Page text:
Stephan: You can regard us as a platform that allows companies to do things they would not normally do. However, we are only the go-in-between to reach and communicate with customers via channels such as USSD, SMS, mobile etc. The key thing to stress is that we offer the avenue but ultimately, not responsible for the questions.

However, we provide some best practices and help in shaping the survey. Things like keeping surveys short and precise (max of five questions), to encourage completion rate while ensuring valuable insights is obtained.

In the future, we are looking to provide additional services like voice surveys to understand the tonation and sentiment of that customer.

BTNG: From BTNG B is for Building, I know you had a teachable story of how you formed your team – what’s the one thing you now know and want everyone else to know about building a team?

Stephan: Its a balance of getting the right people on board with the right skillset. It’s easier to determine skill set but gets more tricky to know if they’re the ‘right’ people for your team.

Everyone we have working on Survey54 is a long-term thinker. You want people that want to be part of the new journey. You need to ask the difficult questions; Where do you want the product to go? If this works, would you want to leave your job for it?

In regards to getting my team members, I reached out via cold email through Linkedin. I believe that most Africans desire to do give back to Africa. It might be some innate feeling of responsibility. This made me specifically reached out to only developers of African heritage, and I got loads of responses – probably out of every 15 emails I got about 10 answers.

BTNG: Let’s go tactics; a lot of people want to do a side gig but kind of feel they can’t let their current employer be aware of their intentions. How did you navigate that?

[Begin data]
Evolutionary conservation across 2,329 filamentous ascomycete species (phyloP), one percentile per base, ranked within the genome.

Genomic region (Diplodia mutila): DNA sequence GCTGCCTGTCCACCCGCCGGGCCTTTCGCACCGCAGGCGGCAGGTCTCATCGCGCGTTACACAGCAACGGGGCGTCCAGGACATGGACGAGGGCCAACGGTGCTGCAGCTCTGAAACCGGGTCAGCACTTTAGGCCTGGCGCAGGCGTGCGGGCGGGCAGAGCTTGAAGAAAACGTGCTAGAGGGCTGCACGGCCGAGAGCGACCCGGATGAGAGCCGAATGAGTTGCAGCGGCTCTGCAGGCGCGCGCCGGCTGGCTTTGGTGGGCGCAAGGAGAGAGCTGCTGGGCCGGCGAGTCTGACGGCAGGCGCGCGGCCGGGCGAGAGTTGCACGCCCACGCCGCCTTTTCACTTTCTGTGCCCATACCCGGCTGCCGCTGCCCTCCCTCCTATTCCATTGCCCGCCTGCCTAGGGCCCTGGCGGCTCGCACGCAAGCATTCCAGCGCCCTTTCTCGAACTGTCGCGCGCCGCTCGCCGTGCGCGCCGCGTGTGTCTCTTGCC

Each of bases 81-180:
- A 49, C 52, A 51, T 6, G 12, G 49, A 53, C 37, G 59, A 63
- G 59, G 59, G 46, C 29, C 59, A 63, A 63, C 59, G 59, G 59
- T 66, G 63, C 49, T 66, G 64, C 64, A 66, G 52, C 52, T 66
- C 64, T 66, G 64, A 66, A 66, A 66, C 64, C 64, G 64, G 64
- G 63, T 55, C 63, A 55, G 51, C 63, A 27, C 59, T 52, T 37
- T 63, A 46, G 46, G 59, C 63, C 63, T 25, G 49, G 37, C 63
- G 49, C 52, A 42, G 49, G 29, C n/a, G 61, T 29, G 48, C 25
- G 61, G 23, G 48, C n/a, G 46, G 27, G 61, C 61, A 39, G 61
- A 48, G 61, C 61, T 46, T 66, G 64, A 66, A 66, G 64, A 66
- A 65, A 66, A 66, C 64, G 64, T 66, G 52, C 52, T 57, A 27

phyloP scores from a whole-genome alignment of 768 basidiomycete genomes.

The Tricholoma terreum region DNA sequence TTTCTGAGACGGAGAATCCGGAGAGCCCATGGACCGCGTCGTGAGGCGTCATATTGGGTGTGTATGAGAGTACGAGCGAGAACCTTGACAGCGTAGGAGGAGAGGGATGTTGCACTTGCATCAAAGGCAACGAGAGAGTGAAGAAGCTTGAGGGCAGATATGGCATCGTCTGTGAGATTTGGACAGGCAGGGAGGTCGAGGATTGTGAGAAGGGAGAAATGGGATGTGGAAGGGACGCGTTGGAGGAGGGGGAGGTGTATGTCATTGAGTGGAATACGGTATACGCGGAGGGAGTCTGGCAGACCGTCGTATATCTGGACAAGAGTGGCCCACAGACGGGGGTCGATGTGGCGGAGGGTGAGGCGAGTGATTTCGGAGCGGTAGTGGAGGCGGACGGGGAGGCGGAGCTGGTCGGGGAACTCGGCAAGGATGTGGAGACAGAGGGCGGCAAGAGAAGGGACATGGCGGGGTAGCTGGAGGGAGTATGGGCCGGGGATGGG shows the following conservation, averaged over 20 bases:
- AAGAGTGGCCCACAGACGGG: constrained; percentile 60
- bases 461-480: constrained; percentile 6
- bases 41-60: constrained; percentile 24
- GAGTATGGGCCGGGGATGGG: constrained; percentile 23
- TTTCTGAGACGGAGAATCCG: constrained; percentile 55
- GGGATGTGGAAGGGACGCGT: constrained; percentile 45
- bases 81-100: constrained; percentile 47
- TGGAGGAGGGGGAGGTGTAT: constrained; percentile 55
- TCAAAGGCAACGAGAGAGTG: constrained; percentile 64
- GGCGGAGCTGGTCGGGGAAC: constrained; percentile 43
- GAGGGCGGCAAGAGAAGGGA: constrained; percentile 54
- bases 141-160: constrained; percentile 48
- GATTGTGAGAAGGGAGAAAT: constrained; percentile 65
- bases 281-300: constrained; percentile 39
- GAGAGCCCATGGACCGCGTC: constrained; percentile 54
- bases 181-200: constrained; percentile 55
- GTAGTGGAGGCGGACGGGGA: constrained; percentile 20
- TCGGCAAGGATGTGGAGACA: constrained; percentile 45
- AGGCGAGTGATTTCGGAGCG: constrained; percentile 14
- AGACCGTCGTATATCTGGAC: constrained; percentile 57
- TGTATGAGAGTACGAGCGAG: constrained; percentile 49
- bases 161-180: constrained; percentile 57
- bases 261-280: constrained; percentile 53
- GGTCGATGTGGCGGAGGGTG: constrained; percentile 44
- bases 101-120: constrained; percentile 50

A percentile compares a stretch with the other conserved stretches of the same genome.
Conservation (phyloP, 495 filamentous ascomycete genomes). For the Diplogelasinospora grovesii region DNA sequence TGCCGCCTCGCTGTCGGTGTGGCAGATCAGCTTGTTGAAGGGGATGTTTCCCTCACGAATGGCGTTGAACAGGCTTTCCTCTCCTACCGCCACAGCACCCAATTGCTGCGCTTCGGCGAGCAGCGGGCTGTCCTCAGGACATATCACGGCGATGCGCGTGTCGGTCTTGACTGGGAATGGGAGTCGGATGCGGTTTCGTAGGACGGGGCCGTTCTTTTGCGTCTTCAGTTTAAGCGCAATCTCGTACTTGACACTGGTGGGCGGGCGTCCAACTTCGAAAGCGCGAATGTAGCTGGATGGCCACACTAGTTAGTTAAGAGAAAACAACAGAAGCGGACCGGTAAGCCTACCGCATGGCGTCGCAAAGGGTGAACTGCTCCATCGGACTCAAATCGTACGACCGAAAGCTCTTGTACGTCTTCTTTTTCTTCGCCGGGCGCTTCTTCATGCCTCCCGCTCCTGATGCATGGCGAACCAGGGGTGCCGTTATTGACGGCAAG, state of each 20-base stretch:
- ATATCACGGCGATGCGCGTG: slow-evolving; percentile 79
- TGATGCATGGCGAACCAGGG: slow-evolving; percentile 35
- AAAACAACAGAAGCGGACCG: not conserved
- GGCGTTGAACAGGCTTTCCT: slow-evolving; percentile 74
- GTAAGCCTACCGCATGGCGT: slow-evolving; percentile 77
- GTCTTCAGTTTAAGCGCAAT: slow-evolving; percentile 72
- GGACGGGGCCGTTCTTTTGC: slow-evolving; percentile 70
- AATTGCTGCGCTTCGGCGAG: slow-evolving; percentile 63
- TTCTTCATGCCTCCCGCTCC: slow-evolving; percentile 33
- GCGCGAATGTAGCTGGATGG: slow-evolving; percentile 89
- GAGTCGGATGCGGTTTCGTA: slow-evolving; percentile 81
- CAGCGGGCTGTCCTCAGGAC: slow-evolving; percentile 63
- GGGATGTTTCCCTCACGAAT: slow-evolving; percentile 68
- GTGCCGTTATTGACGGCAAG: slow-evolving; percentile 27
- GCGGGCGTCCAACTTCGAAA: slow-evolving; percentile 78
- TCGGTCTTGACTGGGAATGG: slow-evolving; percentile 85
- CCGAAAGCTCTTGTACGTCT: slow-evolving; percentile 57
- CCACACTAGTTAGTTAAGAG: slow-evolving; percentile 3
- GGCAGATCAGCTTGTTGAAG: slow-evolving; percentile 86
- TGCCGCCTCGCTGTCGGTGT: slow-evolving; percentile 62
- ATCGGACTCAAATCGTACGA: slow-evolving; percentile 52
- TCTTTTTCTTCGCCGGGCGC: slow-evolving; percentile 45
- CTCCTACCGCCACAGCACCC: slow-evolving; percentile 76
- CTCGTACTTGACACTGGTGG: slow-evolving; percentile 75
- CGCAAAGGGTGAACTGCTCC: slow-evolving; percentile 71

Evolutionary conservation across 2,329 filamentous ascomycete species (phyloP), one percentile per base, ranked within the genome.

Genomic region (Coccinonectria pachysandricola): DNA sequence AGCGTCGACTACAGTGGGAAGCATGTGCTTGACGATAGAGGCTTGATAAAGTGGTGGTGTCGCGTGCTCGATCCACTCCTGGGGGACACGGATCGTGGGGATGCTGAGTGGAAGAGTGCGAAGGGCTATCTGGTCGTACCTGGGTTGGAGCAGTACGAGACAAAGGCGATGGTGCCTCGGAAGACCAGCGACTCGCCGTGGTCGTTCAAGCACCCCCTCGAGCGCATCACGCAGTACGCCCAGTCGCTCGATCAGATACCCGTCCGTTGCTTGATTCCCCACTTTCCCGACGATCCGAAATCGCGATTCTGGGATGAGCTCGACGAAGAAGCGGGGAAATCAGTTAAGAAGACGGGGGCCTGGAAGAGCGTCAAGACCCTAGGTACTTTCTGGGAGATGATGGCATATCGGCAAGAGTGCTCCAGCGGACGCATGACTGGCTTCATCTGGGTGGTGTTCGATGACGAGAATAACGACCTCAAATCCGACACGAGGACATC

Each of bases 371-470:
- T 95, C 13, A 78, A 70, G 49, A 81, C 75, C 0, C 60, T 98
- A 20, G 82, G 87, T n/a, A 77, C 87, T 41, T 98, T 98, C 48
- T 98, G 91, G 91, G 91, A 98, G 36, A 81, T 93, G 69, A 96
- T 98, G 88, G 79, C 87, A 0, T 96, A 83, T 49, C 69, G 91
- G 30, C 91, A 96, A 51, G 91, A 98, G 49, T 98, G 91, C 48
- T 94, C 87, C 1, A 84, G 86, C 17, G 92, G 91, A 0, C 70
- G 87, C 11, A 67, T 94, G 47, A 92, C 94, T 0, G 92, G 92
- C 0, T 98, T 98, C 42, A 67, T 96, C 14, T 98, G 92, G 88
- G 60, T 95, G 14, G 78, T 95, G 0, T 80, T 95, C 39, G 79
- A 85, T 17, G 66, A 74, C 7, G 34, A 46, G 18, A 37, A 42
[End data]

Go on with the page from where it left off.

Stephan: First of all, you have to make sure it’s not in the same line of business. So for instance, if you work in a bank, and your plan is a fintech play, you’re likely to run into a conflict of interests with your employer.

As long as there are no apparent conflicts and you can’t organise your time to not infringe on your employer’s time, you’re better off disclosing your side gig.

BTNG: On the surface, it appears this is an excellent time to be a minority founder in the U.K as we have more events, communities, etc., do you feel success is not far away? Or are there critical areas you would like to see more help?

Stephan: I don’t think success is far away if you create your own luck. It takes grafting and time. My belief is that if I had more hours in the day to meet more people, reach out, then I would have more results. The more persistent you apply yourself, the higher the chances to have an opportunity come your way. While it’s true you will receive more rejections from doing more, but definitely more yes as well.

To your specific question, I don’t feel I have enough data to comparing the environment for minority founders right now to clearly say this time feels different.

BTNG: What’s the big play for Survey54 – when can we expect you to make headlines for all the right reasons?

Stephan: At the moment, we’re getting people to test our product, and once that’s done, we will move to phase 2. Right now, it’s all about getting the flavour of what people want in a product while delivering the value we envisage.

Hopefully, you will be hearing great things from us in our phase 2

BTNG: To wrap up, what’s the ideal impact you would like to see yourself doing in 10 years?

Stephan: I would see myself investing in companies. I definitely hope for the opportunity to work towards having a mini ‘city’ somewhere in Africa where I can put all my ideas in one place.